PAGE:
Banff Springs Hotel
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The Banff Springs Hotel is a luxury hotel that was built during the 19th century as one of Canada's grand railway hotels, being constructed in Scottish Baronial style and located in Banff National Park, Alberta, Canada. The hotel was opened to the public on June 1, 1888. Presently, The Fairmont Banff Springs resort hotel is owned by OMERS and operated by Fairmont Hotels and Resorts of Toronto. Banff Springs Hotel is situated at an altitude of 1414 m.
|Fairmont Banff Springs Hotel|
|Etymology||Nearby thermal springs|
|Location||405 Spray Avenue, Banff National Park, Banff, Western Alberta, Alberta, Canada|
|Founder||William Cornelius Van Horne|
|Built||1888 (original hotel); 1928 (present hotel core)|
|Original use||Canadian railway hotel|
|Architect||Bruce Price (original hotel); Walter S. Painter (present hotel core)|
|Architectural style(s)||Canadian Chateau Style|
|Governing body||Fairmont Hotels and Resorts|
|Website||Fairmont Banff Springs Hotel|
The original building was designed by American architect Bruce Price. It was built between spring 1887 and spring 1888 by the Canadian Pacific Railway at the instigation of its president, William Cornelius Van Horne.
The hotel is located in the Rocky Mountains, just above the Bow Falls, close to thermal springs. The main view from the hotel is across the valley and toward Mount Rundle, which frequently is cited in geology books for its exposed and tilted ancient seabeds. The hotel is within walking distance of the resort community of Banff.
Starting in 1911, a wholly new structure was built in stages to replace the 1888 hotel. Price's Shingle style-influenced wooden structure was replaced with a new building of concrete and faced with stone. The new building was designed by another American architect, Walter S. Painter.
Halfway up the internal staircase closest to the Bow Falls is found a painting of William Davidson felling trees on the Miramichi River during colonial times. Davidson, who had grown up in Moray, close to Banff, Scotland, was the first European settler in that area of Canada. The name borne by the Canadian city and the national park is derived from his native country. The painting of the pioneer is by the war artist Cyrus Cuneo (1879–1916), who executed a series of paintings for the Canadian Pacific Railway.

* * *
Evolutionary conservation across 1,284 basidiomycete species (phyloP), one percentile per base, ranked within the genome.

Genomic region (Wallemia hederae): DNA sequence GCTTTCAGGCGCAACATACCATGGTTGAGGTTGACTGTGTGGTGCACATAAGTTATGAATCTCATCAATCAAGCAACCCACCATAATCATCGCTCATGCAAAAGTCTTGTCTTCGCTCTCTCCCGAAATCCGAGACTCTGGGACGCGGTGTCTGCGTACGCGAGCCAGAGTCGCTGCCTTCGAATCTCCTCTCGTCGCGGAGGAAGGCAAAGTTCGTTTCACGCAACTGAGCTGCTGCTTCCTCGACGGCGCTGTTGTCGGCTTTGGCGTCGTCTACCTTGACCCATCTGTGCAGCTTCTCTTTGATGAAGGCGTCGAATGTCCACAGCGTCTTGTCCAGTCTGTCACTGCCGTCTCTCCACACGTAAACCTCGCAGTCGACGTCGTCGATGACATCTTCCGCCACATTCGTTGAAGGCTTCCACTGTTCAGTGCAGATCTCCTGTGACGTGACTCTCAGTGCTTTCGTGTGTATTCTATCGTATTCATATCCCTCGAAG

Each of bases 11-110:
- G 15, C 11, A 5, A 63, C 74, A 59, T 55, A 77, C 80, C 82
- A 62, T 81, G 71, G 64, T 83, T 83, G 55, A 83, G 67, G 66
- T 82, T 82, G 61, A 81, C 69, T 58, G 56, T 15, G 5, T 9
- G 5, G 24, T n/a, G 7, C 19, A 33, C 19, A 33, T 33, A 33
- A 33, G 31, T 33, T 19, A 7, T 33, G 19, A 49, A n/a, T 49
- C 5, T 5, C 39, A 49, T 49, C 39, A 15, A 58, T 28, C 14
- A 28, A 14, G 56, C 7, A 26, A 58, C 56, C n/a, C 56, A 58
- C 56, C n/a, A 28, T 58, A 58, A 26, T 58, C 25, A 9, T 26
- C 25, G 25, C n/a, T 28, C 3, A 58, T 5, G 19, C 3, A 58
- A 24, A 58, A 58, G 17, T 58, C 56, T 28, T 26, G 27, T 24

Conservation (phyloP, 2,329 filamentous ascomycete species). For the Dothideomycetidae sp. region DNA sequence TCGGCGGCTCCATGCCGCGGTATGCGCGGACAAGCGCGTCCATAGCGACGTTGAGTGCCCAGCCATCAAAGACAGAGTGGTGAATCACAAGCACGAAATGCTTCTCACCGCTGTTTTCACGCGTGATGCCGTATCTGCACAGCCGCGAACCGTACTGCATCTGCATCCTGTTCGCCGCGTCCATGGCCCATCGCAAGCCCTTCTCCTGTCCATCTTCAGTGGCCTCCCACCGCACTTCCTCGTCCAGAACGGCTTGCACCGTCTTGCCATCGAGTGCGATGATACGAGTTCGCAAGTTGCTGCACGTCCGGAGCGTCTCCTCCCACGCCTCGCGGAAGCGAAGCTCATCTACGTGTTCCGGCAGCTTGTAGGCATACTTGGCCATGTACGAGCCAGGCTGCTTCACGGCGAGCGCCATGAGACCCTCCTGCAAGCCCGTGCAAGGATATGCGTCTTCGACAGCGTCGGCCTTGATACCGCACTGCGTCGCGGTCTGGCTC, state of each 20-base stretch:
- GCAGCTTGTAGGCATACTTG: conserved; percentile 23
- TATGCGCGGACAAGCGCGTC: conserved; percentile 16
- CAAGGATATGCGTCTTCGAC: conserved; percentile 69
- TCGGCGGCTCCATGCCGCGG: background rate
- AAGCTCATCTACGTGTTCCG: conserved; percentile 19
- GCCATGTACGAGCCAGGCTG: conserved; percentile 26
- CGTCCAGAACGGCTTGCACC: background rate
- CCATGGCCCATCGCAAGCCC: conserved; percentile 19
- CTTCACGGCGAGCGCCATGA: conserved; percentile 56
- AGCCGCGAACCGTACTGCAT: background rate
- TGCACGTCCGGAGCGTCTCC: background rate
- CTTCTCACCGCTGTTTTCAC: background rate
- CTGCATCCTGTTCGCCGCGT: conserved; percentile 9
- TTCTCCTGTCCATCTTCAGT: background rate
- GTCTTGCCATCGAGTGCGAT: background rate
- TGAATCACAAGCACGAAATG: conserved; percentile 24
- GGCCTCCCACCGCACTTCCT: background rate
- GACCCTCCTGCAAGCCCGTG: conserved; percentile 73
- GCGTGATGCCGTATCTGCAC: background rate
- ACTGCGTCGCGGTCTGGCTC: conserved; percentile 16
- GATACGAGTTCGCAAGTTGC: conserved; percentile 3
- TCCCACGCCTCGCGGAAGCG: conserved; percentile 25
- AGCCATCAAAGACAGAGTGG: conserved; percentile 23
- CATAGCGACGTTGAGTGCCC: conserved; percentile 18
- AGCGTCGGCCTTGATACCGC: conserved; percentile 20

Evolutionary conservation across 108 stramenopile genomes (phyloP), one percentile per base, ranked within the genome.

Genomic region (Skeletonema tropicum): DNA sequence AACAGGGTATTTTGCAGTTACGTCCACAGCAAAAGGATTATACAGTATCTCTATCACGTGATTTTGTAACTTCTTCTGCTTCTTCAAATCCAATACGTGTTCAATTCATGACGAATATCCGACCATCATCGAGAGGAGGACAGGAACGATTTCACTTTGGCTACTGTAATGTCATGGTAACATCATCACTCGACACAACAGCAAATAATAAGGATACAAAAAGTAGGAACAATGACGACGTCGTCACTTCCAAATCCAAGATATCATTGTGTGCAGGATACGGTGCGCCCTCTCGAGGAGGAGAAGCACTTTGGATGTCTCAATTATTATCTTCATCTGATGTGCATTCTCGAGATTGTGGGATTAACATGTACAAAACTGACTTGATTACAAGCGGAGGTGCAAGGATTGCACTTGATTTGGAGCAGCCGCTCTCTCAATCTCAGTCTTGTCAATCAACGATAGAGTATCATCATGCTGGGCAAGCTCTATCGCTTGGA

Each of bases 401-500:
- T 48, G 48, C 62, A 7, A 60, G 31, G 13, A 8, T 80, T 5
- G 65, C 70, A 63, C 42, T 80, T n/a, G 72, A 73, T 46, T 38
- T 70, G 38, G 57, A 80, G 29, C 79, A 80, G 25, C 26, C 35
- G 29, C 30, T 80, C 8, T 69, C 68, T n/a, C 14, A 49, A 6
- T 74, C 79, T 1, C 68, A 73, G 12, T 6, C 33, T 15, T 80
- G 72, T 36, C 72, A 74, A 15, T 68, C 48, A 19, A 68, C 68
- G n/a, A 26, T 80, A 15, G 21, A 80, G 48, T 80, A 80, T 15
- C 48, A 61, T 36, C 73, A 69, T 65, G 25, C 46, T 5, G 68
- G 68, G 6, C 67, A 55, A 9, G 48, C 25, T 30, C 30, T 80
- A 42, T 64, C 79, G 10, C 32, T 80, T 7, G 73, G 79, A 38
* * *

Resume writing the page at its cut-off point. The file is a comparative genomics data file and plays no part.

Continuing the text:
History of renovationsEdit
The original building was quite different from the present Banff Springs structure. Variously termed a "Tudor hall" or a "Swiss chalet", the Price building was clad in shingles with stone accents and featured a profusion of dormers, turrets, and roof lines. The 1888 structure cost $250,000 and a mistake made by the builder changed the intended orientation of the building, turning its back on the mountain vista. This building included more than 100 bedrooms, centered on a five-story, octagonal rotunda. An addition in 1902 expanded and renovated the building, adding more than 200 rooms. Further additions followed.
By 1906, plans were advanced for a complete overhaul of the Banff Springs Hotel building, proposing a replacement of much of the original structure. Walter Painter, chief architect for Canadian Pacific Railway, designed an eleven-story central tower in concrete and stone, flanked by two wings. This time correctly oriented to the dramatic view, the so-called "Painter Tower" was completed in 1914 at the cost of $2 million with 300 guest rooms and, for some time, became the tallest building in Canada. Construction of new wings was delayed by World War I, and the surviving Price wings continued in service.
Further renovations designed by architect, J. W. Orrock, who continued in style originated by Painter, significantly expanded the Painter Tower, altering its roofline, and adding his substantial additions. In 1926, while work was proceeding on the new wings, a fire destroyed the remainder of the original building designed by Price. The two new wings opened in 1928.
- Fairmont Hotels and Resorts (February 2007). "History of the Fairmont Banff Springs". Archived from the original on 14 May 2007. Retrieved 2007-05-11.
- Banff Springs Hotel Altitude and Location
- "Building a Dream in the Rockies at Banff". Banff Heritage Tourism.
- Barnes, Christine (1999). Great Lodges of the Canadian Rockies. Bend, Oregon: W.W. West. pp. 21–26. ISBN 0-9653924-2-2.
- "Hotel History". Fairmont Banff Springs.